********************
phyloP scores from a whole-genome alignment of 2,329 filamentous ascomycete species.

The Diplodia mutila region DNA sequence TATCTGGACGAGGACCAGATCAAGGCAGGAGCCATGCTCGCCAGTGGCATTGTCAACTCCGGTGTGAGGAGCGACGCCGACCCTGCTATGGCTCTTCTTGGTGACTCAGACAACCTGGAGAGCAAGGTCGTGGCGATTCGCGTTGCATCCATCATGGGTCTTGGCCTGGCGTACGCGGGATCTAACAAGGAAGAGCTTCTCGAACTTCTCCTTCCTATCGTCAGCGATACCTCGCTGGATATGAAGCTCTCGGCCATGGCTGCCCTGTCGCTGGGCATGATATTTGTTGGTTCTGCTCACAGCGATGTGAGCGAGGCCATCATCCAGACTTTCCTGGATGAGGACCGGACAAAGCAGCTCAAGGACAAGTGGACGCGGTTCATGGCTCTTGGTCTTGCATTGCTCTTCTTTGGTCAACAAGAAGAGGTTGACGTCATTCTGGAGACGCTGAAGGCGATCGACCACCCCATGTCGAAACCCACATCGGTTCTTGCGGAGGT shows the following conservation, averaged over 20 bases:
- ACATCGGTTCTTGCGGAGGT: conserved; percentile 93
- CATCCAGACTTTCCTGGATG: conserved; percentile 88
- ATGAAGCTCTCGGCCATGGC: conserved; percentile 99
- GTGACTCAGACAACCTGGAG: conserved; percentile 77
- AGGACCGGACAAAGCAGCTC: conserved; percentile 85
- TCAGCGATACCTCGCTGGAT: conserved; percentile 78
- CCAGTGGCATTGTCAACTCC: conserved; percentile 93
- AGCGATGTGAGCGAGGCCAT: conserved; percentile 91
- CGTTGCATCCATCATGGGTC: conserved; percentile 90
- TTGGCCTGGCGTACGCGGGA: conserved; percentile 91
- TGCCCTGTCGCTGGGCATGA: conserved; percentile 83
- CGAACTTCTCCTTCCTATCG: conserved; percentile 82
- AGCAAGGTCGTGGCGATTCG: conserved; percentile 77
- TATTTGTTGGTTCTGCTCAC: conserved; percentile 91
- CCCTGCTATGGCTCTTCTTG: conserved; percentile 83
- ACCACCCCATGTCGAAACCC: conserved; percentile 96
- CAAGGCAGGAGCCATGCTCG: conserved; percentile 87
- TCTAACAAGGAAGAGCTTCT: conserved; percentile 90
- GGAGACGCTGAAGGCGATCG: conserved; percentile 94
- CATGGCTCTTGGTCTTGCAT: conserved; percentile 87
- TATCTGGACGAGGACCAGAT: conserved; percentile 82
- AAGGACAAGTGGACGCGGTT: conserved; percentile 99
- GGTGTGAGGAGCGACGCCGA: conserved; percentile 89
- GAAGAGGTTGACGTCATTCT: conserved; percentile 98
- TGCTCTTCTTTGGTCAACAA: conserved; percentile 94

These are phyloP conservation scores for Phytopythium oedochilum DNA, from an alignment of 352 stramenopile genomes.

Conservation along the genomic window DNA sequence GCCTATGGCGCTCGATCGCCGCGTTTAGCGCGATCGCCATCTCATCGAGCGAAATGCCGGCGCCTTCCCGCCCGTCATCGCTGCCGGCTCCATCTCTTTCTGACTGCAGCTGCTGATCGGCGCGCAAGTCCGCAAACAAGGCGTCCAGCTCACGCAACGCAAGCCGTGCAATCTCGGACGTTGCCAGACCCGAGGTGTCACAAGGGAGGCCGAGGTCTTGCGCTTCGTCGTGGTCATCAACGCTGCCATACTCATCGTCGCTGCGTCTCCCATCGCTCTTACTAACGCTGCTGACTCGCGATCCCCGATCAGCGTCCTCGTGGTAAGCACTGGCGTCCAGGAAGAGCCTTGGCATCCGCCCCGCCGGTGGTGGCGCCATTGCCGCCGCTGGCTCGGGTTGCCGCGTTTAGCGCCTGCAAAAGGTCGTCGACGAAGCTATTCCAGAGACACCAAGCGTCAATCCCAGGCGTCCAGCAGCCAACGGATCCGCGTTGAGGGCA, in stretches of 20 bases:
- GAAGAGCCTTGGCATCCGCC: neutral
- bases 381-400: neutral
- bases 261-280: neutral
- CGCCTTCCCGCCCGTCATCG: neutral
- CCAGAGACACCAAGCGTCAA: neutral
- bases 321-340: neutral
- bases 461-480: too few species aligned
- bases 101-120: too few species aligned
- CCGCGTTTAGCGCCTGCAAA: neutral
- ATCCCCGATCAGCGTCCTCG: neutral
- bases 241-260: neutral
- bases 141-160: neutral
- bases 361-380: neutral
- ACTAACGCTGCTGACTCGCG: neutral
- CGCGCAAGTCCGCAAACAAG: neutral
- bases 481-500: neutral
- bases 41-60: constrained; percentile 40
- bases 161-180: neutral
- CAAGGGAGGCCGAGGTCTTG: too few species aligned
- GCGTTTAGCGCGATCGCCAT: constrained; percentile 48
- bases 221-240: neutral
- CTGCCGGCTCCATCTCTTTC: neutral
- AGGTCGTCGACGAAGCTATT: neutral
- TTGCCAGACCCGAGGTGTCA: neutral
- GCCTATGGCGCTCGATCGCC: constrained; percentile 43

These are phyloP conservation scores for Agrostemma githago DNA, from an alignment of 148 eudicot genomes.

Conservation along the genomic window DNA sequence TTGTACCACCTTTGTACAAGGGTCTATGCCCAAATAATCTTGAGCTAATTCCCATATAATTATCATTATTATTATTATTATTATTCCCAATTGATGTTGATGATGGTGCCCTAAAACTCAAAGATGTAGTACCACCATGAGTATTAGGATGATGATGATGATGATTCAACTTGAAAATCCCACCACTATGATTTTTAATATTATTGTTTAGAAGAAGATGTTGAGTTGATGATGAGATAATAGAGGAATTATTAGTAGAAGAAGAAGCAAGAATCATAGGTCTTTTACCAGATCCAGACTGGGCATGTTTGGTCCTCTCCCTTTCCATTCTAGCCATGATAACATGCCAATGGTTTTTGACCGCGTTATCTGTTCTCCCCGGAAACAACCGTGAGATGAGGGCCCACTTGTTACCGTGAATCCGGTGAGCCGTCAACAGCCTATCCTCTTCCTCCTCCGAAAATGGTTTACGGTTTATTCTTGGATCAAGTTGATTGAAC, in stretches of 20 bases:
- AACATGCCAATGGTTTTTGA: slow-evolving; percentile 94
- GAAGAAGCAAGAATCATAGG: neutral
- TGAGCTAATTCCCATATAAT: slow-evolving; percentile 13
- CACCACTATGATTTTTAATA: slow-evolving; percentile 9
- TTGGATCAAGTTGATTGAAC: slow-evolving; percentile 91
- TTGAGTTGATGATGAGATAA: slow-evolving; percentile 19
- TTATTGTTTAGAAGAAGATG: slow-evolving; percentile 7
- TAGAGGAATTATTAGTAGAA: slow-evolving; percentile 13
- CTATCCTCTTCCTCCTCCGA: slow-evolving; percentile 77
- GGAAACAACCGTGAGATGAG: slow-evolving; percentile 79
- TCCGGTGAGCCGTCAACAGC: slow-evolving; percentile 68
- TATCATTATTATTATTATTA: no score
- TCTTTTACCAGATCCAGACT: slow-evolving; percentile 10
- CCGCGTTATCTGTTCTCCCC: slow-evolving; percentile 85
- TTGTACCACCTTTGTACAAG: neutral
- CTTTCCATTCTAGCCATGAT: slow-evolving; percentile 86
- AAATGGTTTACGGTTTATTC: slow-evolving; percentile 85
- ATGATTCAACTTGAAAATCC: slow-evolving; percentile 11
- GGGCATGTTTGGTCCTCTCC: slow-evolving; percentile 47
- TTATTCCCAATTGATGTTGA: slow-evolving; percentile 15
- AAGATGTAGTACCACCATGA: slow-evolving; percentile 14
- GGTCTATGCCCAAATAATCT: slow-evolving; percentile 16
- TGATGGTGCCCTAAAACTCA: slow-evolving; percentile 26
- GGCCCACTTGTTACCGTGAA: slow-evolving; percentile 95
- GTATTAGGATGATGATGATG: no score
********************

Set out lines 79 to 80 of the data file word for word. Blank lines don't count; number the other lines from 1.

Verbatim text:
- TGATGGTGCCCTAAAACTCA: slow-evolving; percentile 26
- GGCCCACTTGTTACCGTGAA: slow-evolving; percentile 95